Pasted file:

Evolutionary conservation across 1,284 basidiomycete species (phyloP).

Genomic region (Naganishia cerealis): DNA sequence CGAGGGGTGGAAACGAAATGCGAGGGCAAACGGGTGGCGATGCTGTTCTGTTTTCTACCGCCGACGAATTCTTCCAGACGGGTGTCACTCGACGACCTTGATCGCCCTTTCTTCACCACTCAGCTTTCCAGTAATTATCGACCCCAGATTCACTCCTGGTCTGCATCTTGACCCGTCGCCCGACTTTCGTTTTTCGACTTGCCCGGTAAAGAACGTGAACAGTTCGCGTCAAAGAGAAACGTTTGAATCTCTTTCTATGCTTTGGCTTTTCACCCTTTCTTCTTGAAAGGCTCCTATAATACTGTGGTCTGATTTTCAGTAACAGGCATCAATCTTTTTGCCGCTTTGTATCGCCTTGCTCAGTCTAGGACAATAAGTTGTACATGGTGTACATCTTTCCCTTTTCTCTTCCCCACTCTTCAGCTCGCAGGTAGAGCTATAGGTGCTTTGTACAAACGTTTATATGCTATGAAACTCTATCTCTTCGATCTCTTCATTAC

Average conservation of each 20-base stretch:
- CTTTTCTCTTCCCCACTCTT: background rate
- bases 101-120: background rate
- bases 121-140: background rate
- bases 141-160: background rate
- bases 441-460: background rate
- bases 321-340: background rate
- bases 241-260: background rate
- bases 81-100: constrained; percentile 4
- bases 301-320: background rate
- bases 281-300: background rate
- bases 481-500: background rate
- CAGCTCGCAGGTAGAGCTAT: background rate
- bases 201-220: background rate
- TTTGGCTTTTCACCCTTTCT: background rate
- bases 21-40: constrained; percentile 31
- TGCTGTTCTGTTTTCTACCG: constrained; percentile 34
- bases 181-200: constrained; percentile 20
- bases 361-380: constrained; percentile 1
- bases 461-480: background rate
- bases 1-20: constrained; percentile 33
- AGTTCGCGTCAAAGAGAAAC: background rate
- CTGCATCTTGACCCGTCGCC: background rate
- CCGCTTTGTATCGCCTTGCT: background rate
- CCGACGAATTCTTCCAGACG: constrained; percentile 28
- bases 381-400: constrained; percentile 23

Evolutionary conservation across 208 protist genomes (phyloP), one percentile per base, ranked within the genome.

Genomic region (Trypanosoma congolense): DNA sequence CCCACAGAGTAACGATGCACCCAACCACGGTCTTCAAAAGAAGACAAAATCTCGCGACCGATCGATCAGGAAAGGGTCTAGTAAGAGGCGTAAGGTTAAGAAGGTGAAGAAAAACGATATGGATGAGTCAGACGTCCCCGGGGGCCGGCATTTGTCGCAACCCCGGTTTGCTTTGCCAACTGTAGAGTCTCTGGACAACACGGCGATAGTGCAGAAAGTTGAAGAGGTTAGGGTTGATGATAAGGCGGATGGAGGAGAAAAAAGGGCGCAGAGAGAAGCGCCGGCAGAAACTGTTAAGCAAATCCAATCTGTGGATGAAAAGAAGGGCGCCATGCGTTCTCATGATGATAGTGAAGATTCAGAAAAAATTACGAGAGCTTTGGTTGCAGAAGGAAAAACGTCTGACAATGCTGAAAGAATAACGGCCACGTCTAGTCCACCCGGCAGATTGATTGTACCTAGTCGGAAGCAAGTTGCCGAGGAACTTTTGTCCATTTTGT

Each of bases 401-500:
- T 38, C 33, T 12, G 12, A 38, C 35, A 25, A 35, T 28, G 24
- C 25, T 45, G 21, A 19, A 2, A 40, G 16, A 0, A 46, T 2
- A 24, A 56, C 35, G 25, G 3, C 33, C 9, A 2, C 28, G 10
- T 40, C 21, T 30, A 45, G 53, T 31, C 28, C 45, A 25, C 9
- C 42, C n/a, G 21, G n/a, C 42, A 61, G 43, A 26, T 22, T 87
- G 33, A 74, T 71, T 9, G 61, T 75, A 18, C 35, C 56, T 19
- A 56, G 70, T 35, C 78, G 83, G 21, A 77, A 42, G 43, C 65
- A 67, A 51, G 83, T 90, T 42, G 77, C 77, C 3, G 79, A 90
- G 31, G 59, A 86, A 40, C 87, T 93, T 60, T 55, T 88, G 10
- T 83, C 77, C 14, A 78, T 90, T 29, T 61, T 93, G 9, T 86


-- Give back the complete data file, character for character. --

Evolutionary conservation across 1,284 basidiomycete species (phyloP).

Genomic region (Naganishia cerealis): DNA sequence CGAGGGGTGGAAACGAAATGCGAGGGCAAACGGGTGGCGATGCTGTTCTGTTTTCTACCGCCGACGAATTCTTCCAGACGGGTGTCACTCGACGACCTTGATCGCCCTTTCTTCACCACTCAGCTTTCCAGTAATTATCGACCCCAGATTCACTCCTGGTCTGCATCTTGACCCGTCGCCCGACTTTCGTTTTTCGACTTGCCCGGTAAAGAACGTGAACAGTTCGCGTCAAAGAGAAACGTTTGAATCTCTTTCTATGCTTTGGCTTTTCACCCTTTCTTCTTGAAAGGCTCCTATAATACTGTGGTCTGATTTTCAGTAACAGGCATCAATCTTTTTGCCGCTTTGTATCGCCTTGCTCAGTCTAGGACAATAAGTTGTACATGGTGTACATCTTTCCCTTTTCTCTTCCCCACTCTTCAGCTCGCAGGTAGAGCTATAGGTGCTTTGTACAAACGTTTATATGCTATGAAACTCTATCTCTTCGATCTCTTCATTAC

Average conservation of each 20-base stretch:
- CTTTTCTCTTCCCCACTCTT: background rate
- bases 101-120: background rate
- bases 121-140: background rate
- bases 141-160: background rate
- bases 441-460: background rate
- bases 321-340: background rate
- bases 241-260: background rate
- bases 81-100: constrained; percentile 4
- bases 301-320: background rate
- bases 281-300: background rate
- bases 481-500: background rate
- CAGCTCGCAGGTAGAGCTAT: background rate
- bases 201-220: background rate
- TTTGGCTTTTCACCCTTTCT: background rate
- bases 21-40: constrained; percentile 31
- TGCTGTTCTGTTTTCTACCG: constrained; percentile 34
- bases 181-200: constrained; percentile 20
- bases 361-380: constrained; percentile 1
- bases 461-480: background rate
- bases 1-20: constrained; percentile 33
- AGTTCGCGTCAAAGAGAAAC: background rate
- CTGCATCTTGACCCGTCGCC: background rate
- CCGCTTTGTATCGCCTTGCT: background rate
- CCGACGAATTCTTCCAGACG: constrained; percentile 28
- bases 381-400: constrained; percentile 23

Evolutionary conservation across 208 protist genomes (phyloP), one percentile per base, ranked within the genome.

Genomic region (Trypanosoma congolense): DNA sequence CCCACAGAGTAACGATGCACCCAACCACGGTCTTCAAAAGAAGACAAAATCTCGCGACCGATCGATCAGGAAAGGGTCTAGTAAGAGGCGTAAGGTTAAGAAGGTGAAGAAAAACGATATGGATGAGTCAGACGTCCCCGGGGGCCGGCATTTGTCGCAACCCCGGTTTGCTTTGCCAACTGTAGAGTCTCTGGACAACACGGCGATAGTGCAGAAAGTTGAAGAGGTTAGGGTTGATGATAAGGCGGATGGAGGAGAAAAAAGGGCGCAGAGAGAAGCGCCGGCAGAAACTGTTAAGCAAATCCAATCTGTGGATGAAAAGAAGGGCGCCATGCGTTCTCATGATGATAGTGAAGATTCAGAAAAAATTACGAGAGCTTTGGTTGCAGAAGGAAAAACGTCTGACAATGCTGAAAGAATAACGGCCACGTCTAGTCCACCCGGCAGATTGATTGTACCTAGTCGGAAGCAAGTTGCCGAGGAACTTTTGTCCATTTTGT

Each of bases 401-500:
- T 38, C 33, T 12, G 12, A 38, C 35, A 25, A 35, T 28, G 24
- C 25, T 45, G 21, A 19, A 2, A 40, G 16, A 0, A 46, T 2
- A 24, A 56, C 35, G 25, G 3, C 33, C 9, A 2, C 28, G 10
- T 40, C 21, T 30, A 45, G 53, T 31, C 28, C 45, A 25, C 9
- C 42, C n/a, G 21, G n/a, C 42, A 61, G 43, A 26, T 22, T 87
- G 33, A 74, T 71, T 9, G 61, T 75, A 18, C 35, C 56, T 19
- A 56, G 70, T 35, C 78, G 83, G 21, A 77, A 42, G 43, C 65
- A 67, A 51, G 83, T 90, T 42, G 77, C 77, C 3, G 79, A 90
- G 31, G 59, A 86, A 40, C 87, T 93, T 60, T 55, T 88, G 10
- T 83, C 77, C 14, A 78, T 90, T 29, T 61, T 93, G 9, T 86